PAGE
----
EV copper demand scenarios
However, demand, of course, only tells half of the story. On the supply side, we are currently seeing a deficit representing around 3% of global demand.10 And while there are a range of named projects in the pipeline, these may be unlikely to significantly ameliorate supply issues before the end of the decade.11 Copper is a long cycle commodity – with two to three years to extend existing mines and up to eight to establish new projects – and despite the rally in copper prices over the last year, there are currently still no significant greenfield projects approved as a decade of weak returns and ESG scrutiny has dampened investment in future supply.12 Political issues may also have an impact in the coming years. While some copper is sourced from areas experiencing ongoing political turmoil, policy issues may also affect supply in more stable countries; for instance, the effect of the ongoing controversy regarding the increased taxation of mining firms in Chile is yet to be fully played out. Copper’s broad range of uses, as well as its indispensability for decarbonization and the green transition, mean that demand is forecast to remain extremely strong for some time. Coupled with the supply issues discussed above, it seems the copper market is largely underprepared for the demand environment that we will see over the coming years, and low inventories – plus a weak US dollar – may well provide additional impetus. Prices are thus likely to be well supported for the foreseeable future.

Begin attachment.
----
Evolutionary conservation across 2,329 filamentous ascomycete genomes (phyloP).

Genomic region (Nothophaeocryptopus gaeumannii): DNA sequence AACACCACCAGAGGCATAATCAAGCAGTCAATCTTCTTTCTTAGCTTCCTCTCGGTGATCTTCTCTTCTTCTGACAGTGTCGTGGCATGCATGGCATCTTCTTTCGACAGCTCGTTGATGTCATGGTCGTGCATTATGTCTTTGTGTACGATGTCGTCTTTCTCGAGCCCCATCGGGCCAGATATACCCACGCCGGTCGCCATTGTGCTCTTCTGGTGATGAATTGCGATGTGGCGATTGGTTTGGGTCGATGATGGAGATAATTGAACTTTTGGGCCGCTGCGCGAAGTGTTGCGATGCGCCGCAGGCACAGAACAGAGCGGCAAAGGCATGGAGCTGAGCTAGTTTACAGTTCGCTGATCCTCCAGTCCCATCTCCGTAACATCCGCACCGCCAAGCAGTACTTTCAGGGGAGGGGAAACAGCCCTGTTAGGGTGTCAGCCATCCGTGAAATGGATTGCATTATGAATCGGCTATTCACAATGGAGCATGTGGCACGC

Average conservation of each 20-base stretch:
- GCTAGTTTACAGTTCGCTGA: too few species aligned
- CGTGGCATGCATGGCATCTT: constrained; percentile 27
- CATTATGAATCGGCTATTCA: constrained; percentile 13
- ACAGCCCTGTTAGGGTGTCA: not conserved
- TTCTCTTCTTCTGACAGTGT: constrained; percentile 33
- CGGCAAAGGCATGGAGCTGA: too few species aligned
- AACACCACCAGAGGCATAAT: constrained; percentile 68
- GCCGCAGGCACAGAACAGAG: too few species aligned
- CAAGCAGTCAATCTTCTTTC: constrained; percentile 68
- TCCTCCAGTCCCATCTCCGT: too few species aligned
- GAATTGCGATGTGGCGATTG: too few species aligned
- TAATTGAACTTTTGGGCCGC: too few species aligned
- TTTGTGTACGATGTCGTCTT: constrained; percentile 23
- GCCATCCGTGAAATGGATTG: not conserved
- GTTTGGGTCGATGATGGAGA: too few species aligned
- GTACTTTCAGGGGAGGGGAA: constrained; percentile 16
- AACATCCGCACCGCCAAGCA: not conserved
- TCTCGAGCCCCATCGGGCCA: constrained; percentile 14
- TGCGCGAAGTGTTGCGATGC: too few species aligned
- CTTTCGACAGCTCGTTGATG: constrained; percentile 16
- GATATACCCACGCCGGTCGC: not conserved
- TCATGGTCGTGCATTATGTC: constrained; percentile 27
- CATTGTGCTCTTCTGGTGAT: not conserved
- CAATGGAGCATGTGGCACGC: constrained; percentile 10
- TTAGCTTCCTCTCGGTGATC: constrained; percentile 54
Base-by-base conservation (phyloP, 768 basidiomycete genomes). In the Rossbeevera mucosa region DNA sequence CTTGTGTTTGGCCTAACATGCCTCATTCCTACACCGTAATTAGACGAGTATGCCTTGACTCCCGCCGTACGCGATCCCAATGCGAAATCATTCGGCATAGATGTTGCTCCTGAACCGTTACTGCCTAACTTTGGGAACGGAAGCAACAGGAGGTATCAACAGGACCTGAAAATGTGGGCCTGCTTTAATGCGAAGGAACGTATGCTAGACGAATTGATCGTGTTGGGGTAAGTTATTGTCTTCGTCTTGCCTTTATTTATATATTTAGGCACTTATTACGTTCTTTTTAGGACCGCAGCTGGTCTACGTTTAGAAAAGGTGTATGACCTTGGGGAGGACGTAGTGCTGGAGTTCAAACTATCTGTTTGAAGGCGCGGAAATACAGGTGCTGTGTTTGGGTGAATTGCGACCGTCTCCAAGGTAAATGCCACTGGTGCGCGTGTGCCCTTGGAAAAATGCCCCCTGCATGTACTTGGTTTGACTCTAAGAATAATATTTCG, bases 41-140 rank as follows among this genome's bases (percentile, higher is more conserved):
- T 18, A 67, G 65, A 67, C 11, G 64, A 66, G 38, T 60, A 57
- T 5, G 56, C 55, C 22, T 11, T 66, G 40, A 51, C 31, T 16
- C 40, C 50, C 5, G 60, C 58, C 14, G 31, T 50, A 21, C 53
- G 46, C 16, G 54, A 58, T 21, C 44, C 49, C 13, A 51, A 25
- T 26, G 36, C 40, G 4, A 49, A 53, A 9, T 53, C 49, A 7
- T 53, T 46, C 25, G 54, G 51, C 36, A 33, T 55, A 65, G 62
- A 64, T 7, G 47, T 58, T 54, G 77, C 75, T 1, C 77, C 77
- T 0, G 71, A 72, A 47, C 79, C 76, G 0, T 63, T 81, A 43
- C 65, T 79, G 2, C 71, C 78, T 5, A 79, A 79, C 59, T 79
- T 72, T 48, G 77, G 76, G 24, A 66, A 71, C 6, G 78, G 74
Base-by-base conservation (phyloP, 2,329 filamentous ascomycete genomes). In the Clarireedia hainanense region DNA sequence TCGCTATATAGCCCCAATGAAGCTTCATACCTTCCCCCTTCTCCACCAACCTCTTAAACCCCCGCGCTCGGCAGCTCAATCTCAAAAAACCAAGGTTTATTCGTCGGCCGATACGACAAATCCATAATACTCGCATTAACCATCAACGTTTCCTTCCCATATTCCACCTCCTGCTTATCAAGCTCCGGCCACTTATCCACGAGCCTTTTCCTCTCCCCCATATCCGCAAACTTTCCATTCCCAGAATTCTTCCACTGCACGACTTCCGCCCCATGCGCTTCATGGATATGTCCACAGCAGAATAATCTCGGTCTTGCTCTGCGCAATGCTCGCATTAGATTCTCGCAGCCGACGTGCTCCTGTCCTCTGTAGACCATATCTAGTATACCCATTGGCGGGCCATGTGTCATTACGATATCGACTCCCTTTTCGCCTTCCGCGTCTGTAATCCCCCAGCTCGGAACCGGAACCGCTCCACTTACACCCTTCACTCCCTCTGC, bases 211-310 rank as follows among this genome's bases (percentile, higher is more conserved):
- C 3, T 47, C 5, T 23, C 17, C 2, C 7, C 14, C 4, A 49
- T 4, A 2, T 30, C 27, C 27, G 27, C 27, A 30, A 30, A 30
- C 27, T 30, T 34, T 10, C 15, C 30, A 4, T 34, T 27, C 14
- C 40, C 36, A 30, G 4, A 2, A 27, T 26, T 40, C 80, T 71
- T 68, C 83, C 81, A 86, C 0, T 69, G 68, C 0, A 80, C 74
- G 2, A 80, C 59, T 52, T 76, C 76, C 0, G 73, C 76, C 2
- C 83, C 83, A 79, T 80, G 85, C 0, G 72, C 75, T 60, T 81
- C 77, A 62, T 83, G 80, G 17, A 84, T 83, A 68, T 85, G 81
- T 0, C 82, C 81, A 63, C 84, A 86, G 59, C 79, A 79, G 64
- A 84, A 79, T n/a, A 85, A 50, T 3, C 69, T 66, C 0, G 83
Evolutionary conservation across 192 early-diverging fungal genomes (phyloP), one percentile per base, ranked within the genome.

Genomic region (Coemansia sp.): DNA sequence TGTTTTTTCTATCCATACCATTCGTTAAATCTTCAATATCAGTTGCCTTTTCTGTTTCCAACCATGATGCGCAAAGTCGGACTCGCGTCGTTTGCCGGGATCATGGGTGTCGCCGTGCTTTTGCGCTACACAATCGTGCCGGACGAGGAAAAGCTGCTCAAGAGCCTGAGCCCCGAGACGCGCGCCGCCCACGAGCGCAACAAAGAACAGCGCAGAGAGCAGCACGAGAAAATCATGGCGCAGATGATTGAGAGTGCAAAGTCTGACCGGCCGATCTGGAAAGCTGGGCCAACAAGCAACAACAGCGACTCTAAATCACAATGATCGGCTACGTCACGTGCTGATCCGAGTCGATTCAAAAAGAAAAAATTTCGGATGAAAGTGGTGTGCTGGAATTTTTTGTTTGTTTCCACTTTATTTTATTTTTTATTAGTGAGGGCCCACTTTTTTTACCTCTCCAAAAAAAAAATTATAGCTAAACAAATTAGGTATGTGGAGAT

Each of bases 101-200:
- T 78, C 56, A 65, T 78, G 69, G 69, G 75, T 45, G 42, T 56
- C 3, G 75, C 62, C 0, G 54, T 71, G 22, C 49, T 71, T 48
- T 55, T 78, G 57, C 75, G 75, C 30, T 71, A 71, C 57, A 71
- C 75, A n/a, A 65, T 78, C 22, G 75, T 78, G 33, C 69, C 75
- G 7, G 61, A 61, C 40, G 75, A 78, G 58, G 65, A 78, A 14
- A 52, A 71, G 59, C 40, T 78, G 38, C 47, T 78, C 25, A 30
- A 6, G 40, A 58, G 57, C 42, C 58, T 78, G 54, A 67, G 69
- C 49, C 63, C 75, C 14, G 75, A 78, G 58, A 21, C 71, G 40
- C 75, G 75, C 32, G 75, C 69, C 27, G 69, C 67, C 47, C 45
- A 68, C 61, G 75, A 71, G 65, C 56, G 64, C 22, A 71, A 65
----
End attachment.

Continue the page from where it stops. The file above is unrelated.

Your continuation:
Copper supply and demand outlook
1 UBS, “Copper”, Global Research, 21 February 2022 2 IDTechEx, “The Electric Vehicle Market and Copper Demand”, June 2017 3 USGS, “Copper”, January 2022 4 Statista, “Leading copper miners worldwide in 2020”, 17 November 2021 5 BGR, “Copper – Sustainability Information”, July 2020 6 Nornickel, “Annual Report 2020”, May 2021 7 Goldman Sachs, “Green Metals”, Commodities Research, 13 April 2021 8 Ibid. 9 Société Générale, “Metals & Mining”, Cross Asset Research, 18 March 2021 10 Ibid. 11 Ibid. 12 Goldman Sachs, “Green Metals”, Commodities Research, 13 April 2021